Evil (Paramount +) Call it The Good Fright. Robert and Michelle King are also the combined creative force behind this horror thrill ride (that is, like their Good Fight, sometimes very funny). I'm the first to admit that I sometimes don't know what the hell is going on, but it never seems to matter, because I am always engaged and unfailingly entertained, and each episode is good for at least one big scare that makes me jump, even when I see it coming. Katja Herbers as troubled forensic psychologist and harried single mother (of four young girls) Kristen Bouchard and Mike Colter (pictured below) as priest-in-training David Acosta are scary good; the invaluable Michael Emerson and Christine Lahti take it to another level.
Ted Lasso (Apple TV+) So far, season two of what was in its first year the most delightful show on television isn't quite living up to its freshman self, but it remains way out ahead of whatever is in second place. TV comedies don't get more disarmingly charming than this heartfelt story of an American college football coach (the title character, winningly played by Jason Sudekis, pictured below right) recruited by the vengeful owner (luminous Hannah Waddingham) of an English Premiere League team that had been her vile ex-husband's pride and joy to unwittingly bring it down. That was early in season one; everything has changed and changed again since then. There are many reasons why this show is winning all the awards. Ted Lasso is something to believe in, and it is reassuring in these dark days that a show as sweet and wonderful as this can be as popular as it is.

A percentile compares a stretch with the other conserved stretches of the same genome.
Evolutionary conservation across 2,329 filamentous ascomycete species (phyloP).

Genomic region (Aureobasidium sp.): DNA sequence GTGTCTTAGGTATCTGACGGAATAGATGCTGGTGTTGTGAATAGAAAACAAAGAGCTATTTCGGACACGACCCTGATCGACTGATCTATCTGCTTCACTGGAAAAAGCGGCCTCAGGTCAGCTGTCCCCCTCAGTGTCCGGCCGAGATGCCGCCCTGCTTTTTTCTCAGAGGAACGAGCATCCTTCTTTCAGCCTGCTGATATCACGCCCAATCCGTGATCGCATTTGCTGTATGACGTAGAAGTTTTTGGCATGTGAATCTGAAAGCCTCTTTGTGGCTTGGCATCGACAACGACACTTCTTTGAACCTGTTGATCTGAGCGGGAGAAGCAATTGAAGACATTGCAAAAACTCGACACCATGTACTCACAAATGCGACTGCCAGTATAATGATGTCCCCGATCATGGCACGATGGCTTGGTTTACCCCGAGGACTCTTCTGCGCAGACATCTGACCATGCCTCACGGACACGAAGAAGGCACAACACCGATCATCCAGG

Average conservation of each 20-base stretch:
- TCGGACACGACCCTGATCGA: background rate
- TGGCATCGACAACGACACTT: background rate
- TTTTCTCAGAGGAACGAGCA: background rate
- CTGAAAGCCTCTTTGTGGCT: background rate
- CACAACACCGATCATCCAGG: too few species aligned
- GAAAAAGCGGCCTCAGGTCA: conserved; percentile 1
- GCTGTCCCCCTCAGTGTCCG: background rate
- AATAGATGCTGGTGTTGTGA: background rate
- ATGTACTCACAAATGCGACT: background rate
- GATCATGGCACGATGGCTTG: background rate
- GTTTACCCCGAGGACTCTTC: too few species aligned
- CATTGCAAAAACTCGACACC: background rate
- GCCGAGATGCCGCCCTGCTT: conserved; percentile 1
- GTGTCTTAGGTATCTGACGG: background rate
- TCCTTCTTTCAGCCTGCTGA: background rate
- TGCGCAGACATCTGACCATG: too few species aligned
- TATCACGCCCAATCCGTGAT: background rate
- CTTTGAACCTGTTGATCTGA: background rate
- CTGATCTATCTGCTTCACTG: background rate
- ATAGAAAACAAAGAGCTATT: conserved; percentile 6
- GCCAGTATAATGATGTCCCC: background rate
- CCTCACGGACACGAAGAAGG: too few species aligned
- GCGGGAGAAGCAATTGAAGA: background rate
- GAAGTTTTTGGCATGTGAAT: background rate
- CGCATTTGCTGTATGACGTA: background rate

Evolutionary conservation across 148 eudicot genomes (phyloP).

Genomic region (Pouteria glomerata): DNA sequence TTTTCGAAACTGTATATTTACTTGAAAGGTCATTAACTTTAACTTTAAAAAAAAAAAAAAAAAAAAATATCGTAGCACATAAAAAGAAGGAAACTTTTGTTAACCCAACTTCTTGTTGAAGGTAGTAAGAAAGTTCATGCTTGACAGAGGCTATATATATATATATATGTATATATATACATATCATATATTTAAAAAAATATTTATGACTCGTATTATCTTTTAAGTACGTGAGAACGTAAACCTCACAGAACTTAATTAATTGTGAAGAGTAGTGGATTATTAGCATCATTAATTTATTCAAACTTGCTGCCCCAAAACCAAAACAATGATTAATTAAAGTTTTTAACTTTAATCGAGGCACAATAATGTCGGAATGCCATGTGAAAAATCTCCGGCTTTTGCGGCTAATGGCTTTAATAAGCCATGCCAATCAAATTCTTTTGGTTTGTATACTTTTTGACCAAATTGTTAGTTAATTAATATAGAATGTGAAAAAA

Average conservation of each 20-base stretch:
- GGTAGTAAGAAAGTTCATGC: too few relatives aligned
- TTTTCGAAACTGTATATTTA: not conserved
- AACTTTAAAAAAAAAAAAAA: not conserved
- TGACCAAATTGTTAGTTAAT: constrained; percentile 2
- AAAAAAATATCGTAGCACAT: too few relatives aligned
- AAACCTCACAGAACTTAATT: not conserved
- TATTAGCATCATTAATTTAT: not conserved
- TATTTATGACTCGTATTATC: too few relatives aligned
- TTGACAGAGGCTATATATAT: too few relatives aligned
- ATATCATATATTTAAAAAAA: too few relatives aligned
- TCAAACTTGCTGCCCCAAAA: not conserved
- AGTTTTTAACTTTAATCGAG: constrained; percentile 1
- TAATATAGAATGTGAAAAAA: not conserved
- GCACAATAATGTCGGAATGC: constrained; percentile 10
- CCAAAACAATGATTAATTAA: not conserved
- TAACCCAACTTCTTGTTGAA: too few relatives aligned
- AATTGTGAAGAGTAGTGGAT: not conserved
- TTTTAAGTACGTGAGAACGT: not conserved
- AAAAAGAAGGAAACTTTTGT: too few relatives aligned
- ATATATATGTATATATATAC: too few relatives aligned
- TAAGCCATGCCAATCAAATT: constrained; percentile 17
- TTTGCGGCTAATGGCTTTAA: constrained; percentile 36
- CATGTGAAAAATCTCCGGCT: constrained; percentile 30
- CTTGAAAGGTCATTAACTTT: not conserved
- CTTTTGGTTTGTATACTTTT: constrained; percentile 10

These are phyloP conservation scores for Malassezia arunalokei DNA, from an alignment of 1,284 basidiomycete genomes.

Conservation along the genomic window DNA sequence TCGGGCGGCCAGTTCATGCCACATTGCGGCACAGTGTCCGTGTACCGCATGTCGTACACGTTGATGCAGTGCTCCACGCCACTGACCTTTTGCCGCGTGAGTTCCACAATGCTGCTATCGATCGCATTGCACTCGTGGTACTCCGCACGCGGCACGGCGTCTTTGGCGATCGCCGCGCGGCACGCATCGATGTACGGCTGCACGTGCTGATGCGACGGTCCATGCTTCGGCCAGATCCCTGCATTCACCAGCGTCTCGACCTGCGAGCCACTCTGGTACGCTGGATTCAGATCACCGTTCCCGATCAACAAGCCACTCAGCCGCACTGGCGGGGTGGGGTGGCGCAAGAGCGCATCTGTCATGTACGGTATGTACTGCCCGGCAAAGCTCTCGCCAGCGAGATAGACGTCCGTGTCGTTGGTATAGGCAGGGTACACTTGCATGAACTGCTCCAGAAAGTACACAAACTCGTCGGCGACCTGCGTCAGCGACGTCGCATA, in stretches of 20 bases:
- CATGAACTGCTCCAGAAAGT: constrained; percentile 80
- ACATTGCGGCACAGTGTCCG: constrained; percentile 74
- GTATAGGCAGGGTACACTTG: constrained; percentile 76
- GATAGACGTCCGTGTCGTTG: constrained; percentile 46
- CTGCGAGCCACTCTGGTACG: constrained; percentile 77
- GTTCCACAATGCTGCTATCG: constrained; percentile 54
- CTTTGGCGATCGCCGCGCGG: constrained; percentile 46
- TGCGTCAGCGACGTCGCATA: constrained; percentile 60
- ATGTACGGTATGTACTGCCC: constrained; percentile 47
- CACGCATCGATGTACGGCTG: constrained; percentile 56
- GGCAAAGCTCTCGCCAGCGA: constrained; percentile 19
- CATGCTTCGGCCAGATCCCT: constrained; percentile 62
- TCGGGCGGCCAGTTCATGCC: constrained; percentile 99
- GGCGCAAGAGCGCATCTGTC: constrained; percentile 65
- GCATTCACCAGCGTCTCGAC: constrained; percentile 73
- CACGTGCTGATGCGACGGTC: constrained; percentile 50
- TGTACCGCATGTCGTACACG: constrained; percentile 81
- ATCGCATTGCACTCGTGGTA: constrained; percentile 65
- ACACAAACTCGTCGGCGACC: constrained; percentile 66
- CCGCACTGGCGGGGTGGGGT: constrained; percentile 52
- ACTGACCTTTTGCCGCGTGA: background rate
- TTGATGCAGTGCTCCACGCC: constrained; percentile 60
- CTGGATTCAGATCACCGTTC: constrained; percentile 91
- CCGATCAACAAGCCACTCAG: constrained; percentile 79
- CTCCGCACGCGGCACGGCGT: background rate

Schmigadoon! (Apple TV+) Has any streamer (or network) done as much to help carry us through the pandemic as Apple TV+? As if it hadn't done enough to elevate the national mood last August during the rise of COVID with the feel-good comedy Ted Lasso, this summer – as the delta variant rages on – now it is giving us a feel-great weekly musical, too. (Plus, a second season of Lasso!) Schmigadoon! (pictured at top) is about two people mysteriously trapped in a musical, and it features the best original showtunes heard on TV since NBC's Smash. Any resemblance to any super-popular classic musicals is intentional and most welcome. Cecily Strong, in the lead female role, shows us that her vocal talents extend way beyond her occasional musical performances on Saturday Night Live. As for her co-star Keegan-Michael Key, the fact that he followed his work in the Netflix feature The Prom by playing the leading man here has everyone wondering when this guy will do a Broadway musical. The New York City theater is just beginning to grind back to life. Key could be key to illuminating the Great White Way. Okay, that may be an exaggeration, but there is no denying the outsize joy that Key, Strong and the rest of this amazing cast bring.
America's Got Talent (NBC and Peacock) No need to repeat myself -- I've written plenty about this supreme summer staple in the past, and will no doubt do so again in the future. It's the best show in TV's crowded competition category, and it still amazes me that NBC has kept it where it belongs in the stretch between Memorial Day and the start of the new television season. Clearly the network understands the importance of a super-powered promotional platform when it comes to launching a fall schedule.
Click the social buttons to share this content with your friends and colleagues.
The opinions and points of view expressed in this content are exclusively the views of the author and/or subject(s) and do not necessarily represent the views of MediaVillage.com/MyersBizNet, Inc. management or associated writers.